Patrick Agyemang believes he is paying the price for his own honesty.
The powerful Pompey striker is expected to lead the attack again at Torquay tomorrow and has become a key figure in Guy Whittingham’s side this season, with four goals to his name.
But opposition sides also know he is a major threat and believe if they can stop him, they can blunt much of Pompey’s attacking impetus.
While that sees the 33-year-old subjected to regular physical battles against defenders, he has no intention of going to ground more often – even though it would surely earn him more decisions from referees.
Agyemang said: ‘I think I get penalised because of my size.
‘Sometimes, I literally hardly touch defenders and they go down.
‘But the other way around, they go through me and I’m not going down.
‘I’m not one of those players who goes down when I get a nudge.
‘I’ve been taught from a young age to stay on my feet.
‘Sometimes that kills me because I could probably get more fouls than I do.
‘Maybe I’m too honest and I’ve got to cheat like some other players do.
‘I think it’s detrimental to my game sometimes.’
Agyemang may well have had a penalty in the abandoned midweek clash with Wycombe had he gone down in the box when a defender was clearly hauling him back.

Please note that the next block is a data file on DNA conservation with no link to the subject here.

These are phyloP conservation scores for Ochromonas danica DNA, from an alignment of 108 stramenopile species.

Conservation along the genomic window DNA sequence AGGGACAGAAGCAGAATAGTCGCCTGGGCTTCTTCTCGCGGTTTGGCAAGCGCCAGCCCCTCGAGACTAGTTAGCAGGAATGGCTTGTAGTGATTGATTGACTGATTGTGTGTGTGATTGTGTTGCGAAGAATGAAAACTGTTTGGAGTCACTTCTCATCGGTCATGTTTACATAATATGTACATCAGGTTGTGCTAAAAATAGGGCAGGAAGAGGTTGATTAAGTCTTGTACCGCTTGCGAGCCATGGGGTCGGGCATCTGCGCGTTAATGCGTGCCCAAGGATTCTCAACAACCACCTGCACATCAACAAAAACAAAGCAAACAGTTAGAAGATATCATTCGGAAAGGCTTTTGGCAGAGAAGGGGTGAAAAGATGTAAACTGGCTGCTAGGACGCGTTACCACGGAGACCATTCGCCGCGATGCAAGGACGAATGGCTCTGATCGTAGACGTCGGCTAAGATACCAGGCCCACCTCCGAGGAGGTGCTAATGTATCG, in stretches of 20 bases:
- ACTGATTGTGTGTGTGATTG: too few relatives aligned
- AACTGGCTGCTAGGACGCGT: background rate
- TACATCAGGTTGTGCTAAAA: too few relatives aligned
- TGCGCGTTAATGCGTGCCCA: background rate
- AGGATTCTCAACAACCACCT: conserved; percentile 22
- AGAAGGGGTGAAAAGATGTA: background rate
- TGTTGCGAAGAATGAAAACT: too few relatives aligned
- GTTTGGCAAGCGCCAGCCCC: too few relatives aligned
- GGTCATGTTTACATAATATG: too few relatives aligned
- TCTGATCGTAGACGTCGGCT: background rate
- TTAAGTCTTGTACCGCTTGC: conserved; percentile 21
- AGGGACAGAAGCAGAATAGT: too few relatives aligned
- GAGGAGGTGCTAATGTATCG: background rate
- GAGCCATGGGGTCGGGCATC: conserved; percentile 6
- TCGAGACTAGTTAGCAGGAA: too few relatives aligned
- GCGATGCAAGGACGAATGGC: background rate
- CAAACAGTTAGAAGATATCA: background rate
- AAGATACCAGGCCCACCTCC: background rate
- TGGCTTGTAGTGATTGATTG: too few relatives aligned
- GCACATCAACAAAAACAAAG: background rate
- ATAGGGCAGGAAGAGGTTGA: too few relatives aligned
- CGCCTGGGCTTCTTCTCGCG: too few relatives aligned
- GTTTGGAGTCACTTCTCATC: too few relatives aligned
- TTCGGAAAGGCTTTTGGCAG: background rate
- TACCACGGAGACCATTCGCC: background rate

The striker said: ‘He was pulling my shirt but it’s not the first thought in my head to go down.
‘I don’t want anyone to be stronger than me so I would rather stay up.
‘I wasn’t brought up that way, that’s all – but I don’t mind a fair, physical battle.
‘I haven’t always been like that but I’ve had to learn to adapt over the years.’
It has almost become an accepted part of the modern game for strikers to win free-kicks after any contact from an opponent.
But Agyemang insists his natural instinct is to stay on his feet if at all possible.
He said: ‘I grew up playing football in five-a-sides and you get kicked and punched or whatever.
‘But you don’t go down.
‘Whereas some players are more clever and as soon as they get a clip, they go down.
‘I’m just old school. Really, I should be going down more for the amount of tackles and the hard challenges I get.
‘It used to be that strikers wouldn’t want to go down. It’s gone the other way now.
‘Any little nick they get, they fall over.
‘It’s just the way they play. Credit to them to do that if they think like that, I suppose.
‘I find it hard to think that way.
‘I would rather hold it up and lay it off but they look for penalties and free-kicks.
‘It’s not the way the game should be played but if they get penalties and their team scores, I guess it’s advantage to them.’